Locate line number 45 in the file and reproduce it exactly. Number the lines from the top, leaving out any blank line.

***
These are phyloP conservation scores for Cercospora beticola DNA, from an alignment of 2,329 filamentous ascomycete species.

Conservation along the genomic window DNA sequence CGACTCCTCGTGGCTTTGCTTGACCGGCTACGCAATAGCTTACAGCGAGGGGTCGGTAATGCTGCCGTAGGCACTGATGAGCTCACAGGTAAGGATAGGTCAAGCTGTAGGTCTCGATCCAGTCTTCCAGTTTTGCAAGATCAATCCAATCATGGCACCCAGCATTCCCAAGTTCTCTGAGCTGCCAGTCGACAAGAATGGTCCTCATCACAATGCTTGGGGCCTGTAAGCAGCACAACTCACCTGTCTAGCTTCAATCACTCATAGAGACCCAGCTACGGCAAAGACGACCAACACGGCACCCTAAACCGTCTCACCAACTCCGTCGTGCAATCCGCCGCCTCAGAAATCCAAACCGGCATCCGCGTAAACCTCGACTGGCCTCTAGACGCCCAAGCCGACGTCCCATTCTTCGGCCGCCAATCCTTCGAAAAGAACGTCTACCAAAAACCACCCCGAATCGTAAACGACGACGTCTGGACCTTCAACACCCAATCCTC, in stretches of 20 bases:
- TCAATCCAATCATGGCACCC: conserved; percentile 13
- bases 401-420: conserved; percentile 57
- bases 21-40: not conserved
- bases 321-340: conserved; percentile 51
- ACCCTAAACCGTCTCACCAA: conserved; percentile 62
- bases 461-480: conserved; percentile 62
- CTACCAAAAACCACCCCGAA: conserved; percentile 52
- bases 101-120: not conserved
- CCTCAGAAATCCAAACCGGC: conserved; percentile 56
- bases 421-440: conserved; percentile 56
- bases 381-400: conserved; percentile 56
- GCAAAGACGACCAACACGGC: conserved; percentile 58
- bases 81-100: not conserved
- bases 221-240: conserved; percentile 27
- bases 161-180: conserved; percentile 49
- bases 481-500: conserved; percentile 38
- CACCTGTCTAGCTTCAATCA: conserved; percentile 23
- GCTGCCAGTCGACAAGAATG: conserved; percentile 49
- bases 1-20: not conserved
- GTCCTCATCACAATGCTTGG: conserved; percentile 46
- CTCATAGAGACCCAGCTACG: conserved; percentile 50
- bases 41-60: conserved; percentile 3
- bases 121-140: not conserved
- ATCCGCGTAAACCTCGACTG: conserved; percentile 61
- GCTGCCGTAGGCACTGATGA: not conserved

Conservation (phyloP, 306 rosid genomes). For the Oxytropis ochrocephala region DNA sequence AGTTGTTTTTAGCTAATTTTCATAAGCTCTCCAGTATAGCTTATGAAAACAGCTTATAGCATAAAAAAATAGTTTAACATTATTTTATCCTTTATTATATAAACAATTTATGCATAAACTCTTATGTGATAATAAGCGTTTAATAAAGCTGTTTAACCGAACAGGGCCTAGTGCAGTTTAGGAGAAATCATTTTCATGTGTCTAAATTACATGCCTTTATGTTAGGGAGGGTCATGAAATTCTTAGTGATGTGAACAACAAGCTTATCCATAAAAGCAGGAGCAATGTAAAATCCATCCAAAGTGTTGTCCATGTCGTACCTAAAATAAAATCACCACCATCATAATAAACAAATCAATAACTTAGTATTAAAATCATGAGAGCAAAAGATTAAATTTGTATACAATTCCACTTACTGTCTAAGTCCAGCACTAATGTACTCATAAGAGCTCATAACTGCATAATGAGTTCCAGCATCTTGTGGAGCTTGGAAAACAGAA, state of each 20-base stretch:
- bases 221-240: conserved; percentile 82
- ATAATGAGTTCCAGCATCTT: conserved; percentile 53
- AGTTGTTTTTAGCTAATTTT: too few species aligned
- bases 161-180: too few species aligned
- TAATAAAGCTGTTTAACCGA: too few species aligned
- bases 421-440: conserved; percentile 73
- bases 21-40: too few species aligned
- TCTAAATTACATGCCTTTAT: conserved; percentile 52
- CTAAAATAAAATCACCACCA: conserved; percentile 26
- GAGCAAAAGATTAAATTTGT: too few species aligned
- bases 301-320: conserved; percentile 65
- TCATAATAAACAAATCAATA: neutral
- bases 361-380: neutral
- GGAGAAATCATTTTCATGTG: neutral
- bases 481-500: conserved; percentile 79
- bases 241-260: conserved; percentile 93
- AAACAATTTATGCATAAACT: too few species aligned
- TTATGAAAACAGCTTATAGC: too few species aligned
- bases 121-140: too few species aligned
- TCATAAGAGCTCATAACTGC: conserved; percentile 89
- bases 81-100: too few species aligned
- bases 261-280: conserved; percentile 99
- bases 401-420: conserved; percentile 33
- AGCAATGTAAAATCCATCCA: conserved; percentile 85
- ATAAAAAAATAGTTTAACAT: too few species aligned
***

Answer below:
- AAACAATTTATGCATAAACT: too few species aligned